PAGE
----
• Reheating: You can reheat your soup as you would with any vegetable soup. I prefer the stovetop method because you can adjust the taste and consistency as you heat your soup slowly.

Got fresh oha leaves you want to preserve? Wrap them in old newspapers and keep them in a polythene bag!

No need to refrigerate, or the leaves can turn black and lose their flavor.

How To Store Oha Soup

Which Tribe Eat Oha Soup?

The oha soup is one of the many delicious soups eaten by the Igbo people. It’s considered a native dish from South Eastern Nigeria.

Is Oha Soup Bitter?

Nope! Oha soup is not bitter, but before anything else, there’s an essential thing to remember when preparing this dish.

Always use your hands to shred the oha leaves! Rumour has it that using a knife will make them darker and give the ofe oha a bitter taste.

FAQ About Oha Soup

Is oha soup good for pregnant woman?

Yes! Oha soup offers many benefits to pregnant women, including digestive health and immunity.

Is oha soup the same as white soup?

Oha soup is not the same as white soup. Instead, “white soup” is another Nigerian fave called ofe nsala, which got its color because it’s not made with palm oil.

What is oha called in English?

Oha is called African rosewood in English. Next time you’re looking for oha leaves and can’t seem to find any, try searching for African rosewood leaves.

Can oha soup be eaten with rice?

Yup! Nothing is stopping you if you want to eat the rich and thick oha soup with rice. But for an authentic experience, it’s best enjoyed with swallows.

What is the thickener in oha soup?

The secret behind the deliciously thick consistency of ofe oha is cocoyam or cocoyam flour. You can also use ground ofo or ground achi as a soup thickener.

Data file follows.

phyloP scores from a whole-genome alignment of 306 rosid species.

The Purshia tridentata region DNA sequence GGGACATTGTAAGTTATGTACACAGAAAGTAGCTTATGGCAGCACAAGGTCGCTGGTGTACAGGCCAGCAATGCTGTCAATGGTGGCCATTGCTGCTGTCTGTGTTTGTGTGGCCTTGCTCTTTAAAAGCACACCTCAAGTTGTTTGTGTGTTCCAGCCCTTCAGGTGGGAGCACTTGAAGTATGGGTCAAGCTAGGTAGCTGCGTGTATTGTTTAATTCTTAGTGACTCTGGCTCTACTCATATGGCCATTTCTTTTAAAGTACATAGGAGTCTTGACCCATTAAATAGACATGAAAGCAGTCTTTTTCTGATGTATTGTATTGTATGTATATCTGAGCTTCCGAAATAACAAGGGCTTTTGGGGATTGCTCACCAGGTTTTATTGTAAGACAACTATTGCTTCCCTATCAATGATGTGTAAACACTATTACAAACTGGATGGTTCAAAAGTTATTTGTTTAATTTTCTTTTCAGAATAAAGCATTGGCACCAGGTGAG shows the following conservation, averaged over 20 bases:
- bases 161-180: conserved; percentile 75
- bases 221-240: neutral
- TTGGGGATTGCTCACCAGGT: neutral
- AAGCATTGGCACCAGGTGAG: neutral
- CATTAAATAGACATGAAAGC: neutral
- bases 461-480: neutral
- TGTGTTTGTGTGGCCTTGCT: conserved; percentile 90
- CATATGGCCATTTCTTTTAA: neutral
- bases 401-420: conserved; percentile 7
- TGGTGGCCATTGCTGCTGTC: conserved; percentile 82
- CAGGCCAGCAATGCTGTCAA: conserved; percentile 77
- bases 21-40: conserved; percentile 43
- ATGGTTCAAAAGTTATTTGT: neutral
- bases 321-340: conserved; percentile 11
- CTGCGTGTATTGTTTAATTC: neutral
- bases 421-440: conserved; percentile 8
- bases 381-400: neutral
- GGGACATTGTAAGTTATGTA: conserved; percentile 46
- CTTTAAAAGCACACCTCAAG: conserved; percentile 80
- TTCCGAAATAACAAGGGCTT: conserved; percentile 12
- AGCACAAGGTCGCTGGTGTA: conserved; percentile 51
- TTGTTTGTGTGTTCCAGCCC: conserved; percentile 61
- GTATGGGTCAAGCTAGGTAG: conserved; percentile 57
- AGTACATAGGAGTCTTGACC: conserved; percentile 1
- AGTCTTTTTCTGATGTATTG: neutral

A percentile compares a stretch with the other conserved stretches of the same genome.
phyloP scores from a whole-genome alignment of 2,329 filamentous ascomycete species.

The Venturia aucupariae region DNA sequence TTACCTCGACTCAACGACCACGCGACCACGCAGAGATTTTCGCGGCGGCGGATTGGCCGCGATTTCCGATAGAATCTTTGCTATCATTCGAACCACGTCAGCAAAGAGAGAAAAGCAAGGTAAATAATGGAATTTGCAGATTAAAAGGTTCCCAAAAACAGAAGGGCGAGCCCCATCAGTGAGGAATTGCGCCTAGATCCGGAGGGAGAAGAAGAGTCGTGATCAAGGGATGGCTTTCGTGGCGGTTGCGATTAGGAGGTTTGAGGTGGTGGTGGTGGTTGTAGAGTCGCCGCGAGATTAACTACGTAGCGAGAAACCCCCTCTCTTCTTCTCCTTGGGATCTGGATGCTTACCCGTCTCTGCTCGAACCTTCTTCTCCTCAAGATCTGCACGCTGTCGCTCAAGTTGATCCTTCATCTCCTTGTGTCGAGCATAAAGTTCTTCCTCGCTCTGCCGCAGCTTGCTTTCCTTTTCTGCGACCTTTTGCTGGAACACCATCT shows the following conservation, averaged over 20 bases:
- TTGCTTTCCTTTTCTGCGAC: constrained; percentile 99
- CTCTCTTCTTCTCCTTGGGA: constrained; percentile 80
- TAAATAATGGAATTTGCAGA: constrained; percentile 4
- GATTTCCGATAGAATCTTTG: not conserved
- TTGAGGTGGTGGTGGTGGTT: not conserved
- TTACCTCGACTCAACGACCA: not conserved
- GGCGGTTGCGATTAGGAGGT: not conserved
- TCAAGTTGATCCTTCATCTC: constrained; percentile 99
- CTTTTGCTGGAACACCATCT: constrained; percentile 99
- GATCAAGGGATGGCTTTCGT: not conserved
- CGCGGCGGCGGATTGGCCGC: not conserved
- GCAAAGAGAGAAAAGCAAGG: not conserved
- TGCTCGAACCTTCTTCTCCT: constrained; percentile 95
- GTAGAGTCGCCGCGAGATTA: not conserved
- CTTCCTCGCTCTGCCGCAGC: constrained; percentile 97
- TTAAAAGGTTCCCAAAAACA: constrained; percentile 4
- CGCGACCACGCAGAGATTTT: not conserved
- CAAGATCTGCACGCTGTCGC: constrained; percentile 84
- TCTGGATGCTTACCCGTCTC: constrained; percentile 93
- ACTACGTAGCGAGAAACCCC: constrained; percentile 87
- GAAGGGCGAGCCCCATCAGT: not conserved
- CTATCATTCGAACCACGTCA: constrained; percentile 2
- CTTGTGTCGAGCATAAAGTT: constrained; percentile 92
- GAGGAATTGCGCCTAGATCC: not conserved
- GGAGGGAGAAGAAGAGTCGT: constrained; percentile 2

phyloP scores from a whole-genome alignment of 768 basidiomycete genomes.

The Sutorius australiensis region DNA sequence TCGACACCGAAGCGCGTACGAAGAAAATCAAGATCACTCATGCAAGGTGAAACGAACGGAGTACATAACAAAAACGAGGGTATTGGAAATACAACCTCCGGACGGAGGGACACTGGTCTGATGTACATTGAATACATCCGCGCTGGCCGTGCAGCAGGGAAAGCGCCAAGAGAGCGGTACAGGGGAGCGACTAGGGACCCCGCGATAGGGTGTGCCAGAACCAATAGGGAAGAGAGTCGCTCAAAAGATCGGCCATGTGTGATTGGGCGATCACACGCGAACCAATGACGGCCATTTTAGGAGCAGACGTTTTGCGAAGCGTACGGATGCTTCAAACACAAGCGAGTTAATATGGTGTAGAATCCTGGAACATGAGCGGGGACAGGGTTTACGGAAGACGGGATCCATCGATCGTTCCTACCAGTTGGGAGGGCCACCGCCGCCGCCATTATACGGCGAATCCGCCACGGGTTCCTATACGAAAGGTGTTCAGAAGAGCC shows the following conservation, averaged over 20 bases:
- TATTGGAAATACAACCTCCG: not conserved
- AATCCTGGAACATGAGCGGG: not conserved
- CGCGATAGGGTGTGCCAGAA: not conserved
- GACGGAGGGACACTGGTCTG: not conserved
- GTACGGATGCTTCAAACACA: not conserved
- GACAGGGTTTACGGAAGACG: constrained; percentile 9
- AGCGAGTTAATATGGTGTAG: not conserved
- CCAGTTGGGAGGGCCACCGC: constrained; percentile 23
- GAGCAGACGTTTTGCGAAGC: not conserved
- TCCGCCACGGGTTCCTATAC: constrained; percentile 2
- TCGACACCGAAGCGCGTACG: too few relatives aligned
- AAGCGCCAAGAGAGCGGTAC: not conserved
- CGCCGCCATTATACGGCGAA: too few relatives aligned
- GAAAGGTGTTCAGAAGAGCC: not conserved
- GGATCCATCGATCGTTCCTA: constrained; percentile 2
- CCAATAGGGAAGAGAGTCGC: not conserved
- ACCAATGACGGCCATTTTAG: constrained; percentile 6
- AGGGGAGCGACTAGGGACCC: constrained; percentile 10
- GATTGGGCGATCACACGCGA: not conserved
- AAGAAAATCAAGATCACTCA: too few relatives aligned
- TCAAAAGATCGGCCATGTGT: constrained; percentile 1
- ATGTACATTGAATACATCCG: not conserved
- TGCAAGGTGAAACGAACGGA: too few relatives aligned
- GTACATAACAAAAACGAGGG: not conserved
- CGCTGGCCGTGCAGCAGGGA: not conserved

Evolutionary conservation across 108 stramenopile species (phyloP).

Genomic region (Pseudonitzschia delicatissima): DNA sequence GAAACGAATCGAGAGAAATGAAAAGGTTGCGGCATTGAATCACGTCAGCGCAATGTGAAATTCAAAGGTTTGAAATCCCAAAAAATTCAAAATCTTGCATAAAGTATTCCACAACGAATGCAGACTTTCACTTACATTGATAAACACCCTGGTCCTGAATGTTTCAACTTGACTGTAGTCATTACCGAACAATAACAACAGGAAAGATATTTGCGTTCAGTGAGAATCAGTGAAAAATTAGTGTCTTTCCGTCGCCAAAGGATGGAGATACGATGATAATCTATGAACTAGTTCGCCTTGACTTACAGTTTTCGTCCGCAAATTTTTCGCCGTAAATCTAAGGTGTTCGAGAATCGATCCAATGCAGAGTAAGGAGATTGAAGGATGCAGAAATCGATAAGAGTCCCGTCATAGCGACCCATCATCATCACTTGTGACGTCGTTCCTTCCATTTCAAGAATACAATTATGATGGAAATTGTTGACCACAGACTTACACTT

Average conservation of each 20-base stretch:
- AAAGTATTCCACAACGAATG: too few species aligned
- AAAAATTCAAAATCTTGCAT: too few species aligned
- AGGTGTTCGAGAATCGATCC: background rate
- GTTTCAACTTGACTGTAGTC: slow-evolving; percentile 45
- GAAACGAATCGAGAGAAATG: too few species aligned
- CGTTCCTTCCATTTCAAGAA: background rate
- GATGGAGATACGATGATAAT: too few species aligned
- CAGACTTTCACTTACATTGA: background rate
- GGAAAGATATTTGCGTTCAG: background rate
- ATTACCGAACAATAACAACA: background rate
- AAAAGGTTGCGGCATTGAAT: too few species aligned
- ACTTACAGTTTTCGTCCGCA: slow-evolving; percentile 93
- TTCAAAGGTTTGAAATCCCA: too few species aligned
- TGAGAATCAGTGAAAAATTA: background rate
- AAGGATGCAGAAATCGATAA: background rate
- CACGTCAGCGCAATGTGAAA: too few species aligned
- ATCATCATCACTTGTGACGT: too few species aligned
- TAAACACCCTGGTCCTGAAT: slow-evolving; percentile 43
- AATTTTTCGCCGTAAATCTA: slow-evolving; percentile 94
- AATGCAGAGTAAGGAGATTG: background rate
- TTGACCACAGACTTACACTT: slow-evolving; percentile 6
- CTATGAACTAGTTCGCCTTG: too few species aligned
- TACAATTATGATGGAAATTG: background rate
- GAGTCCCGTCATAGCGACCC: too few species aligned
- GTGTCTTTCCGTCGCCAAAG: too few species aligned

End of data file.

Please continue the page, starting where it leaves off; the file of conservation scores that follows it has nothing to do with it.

Oha Soup (Ofe Oha)

Oha Soup

Yield: 10
Prep Time: 10 minutes
Cook Time: 30 minutes
Total Time: 40 minutes

Learn how to cook oha soup or ofe oha and savor the flavors of Igbo cuisine at home. This meaty and healthy dish never disappoints, no matter how you make it!


  1. Boil your meat stock, then add the crayfish, chili powder, and Scotch bonnet peppers.
  2. Add the beef and dry fish, then lower the heat.
  3. Stir in the palm oil.
  4. Mix ogiri igbo with some water and add it to the pot.
  5. Stir in the mashed cocoyam into the soup. Taste and adjust with seasonings and salt as needed.
  6. Once the oha soup thickens, add and stir in the oha leaves and uziza leaves. Turn off the heat to avoid overcooking them.
  7. Serve ofe oha with semo, fufu, or any swallow of your choice. Enjoy!


  • It’s recommended to shred your oha leaves by hand because using a knife will lead to darker leaves with less flavor.
  • If using ground ofo instead of mashed cocoyam, dissolve it in hot liquid first, or the oha soup will be lumpy. 
  • Avoid overcooking the meats and leaves. Some people also recommend adding the uziza leaves before the oha leaves. 
  • When adding seasonings, start with small quantities because we’re already using meat stock. You can also swap stock with water for your soup!

Nutrition Information:
Yield: 10 Serving Size: 1
Amount Per Serving: Calories: 66Total Fat: 2gSaturated Fat: 1gTrans Fat: 0gUnsaturated Fat: 1gCholesterol: 22mgSodium: 19mgCarbohydrates: 1gFiber: 0gSugar: 0gProtein: 8g

* Please note that all nutrition information are just estimates. Values will vary among brands, so we encourage you to calculate these on your own for the most accurate results.

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Instead of instant beef soup that is mostly just sodium in a bowl, I suggest making this oha soup instead!

We can thank the Igbos for this traditional soup recipe, which is just a powerhouse of nutrients and flavors in every spoonful.

Making this recipe is surprisingly easy, and you’ll be rewarded with a rich and thick soup that’s best enjoyed with swallows. A perfect mouthful, indeed!

Ofe Oha

Just don’t forget to handle your oha leaves with care. Shred them by hand, or legend has it that you’ll get dark leaves that give the soup a bitter taste.

For more Nigerian soups that nourish the soul, check out these recipes: